EDITORIAL: 20/20 hindsight at World Vision

A worthy charity reverses its approval of same-sex marriage

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World Vision, an evangelical Christian charity that does good work the world over, stunned its donors last week with the announcement that henceforth it would employ the parties in a same-sex marriage. Not entirely surprising, two days later the policy was canceled. Call it World Vision’s 20/20 epiphany.

World Vision is perhaps best known for recruiting sponsors for poor children overseas, and its supporters were shocked by its abandoning traditional and Christian values.

They overwhelmed the switchboard with telephone calls and flooded the World Vision inbox with emails. They got results and an apology. “We have listened to you and want to … humbly ask for your forgiveness,” wrote World Vision President Richard Stearns and board Chairman Jim Bere. “We failed to be consistent with World Vision U.S.’s commitment to the traditional understanding of Biblical marriage and our own Statement of Faith, which says, ‘We believe the Bible to be the inspired, the only infallible, authoritative Word of God.’”

Evangelicals hold the Gospel to be “the same today, the same yesterday and the same tomorrow,” and World Vision’s donors were outraged that the charity was treating the Gospel as if it were a flawed health care scheme to be revised by presidential whim.

World Vision’s short-lived reconsideration of belief was not made under pressure. Even the most optimistic homosexual-rights advocate would never expect an organization faithful to the Gospel to ignore the clearly stated words of St. Paul, condemning marital combinations other than husband and wife, e.g., a man and a woman.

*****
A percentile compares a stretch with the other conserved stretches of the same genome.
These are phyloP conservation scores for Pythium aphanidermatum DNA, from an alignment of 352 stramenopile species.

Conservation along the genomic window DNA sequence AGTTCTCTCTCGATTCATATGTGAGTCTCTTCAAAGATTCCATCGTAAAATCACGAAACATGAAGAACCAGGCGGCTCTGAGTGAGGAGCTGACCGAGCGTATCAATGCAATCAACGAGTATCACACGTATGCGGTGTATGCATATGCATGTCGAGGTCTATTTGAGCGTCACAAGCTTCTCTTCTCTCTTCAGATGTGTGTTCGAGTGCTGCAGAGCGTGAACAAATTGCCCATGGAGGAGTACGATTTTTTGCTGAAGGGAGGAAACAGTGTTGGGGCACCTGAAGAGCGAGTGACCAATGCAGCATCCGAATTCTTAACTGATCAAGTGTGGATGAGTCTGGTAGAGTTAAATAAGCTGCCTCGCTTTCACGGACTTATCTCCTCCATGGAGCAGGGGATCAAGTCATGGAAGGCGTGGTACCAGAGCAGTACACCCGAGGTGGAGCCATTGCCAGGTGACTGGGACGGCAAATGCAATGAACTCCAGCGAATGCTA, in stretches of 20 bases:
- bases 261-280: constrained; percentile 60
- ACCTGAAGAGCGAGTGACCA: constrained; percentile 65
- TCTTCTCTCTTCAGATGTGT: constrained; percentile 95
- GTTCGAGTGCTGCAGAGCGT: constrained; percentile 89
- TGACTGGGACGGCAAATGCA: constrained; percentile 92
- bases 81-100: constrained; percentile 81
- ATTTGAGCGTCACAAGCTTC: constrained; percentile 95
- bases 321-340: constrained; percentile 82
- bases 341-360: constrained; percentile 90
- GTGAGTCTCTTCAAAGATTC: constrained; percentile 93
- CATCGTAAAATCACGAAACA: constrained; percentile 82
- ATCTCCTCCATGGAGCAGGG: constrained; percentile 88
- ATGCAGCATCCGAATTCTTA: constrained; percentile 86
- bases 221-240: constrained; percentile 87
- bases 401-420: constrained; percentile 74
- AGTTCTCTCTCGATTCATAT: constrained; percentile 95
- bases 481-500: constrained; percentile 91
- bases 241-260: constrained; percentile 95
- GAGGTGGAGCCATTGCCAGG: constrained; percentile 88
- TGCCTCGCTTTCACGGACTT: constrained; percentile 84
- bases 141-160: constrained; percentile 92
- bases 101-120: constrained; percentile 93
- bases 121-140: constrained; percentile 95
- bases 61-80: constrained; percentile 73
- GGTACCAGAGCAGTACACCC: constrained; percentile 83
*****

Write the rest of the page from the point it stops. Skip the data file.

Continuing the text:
World Vision, based in “the other Washington,” had said it was changing its convictions to avoid the debates over homosexuality and same-sex marriage that have divided some Christian denominations, though it would retain its teaching about celibacy outside of marriage.

That explanation didn’t parse for the charity’s most valued contributors, who believe that you don’t throw deeply held beliefs overboard to avoid secular controversy. That only creates controversy where there is none.

The restoration of the status quo ante underscores the biblical admonition that a Christian can be in the world without being of the world, and conforming to it. World Vision’s administrators forgot for a moment — well, for two days — that they cannot serve both God and mammon.

The pressure to cave to the lavender lobby is increasing, and some organizations have been quick to cave. The brewers of Guinness, Heineken and Samuel Adams beers withdrew their sponsorship of St. Patrick’s Day parades in New York City and Boston because organizers wouldn’t invite flamboyant activists to flaunt their cause in the march. The Boy Scouts of America rewrote their pledge of morality to allow actively homosexual Scouts to join.

World Vision’s example shows that it’s never too late to see errors and correct them. World Vision’s donors made it clear that turning a blind eye to the charity’s religious roots was not acceptable, and that they could no longer contribute to the sponsor-a-child programs.

Hit where it hurt most, World Vision concluded that needy children should never be collateral damage in the culture wars. Good thinking.

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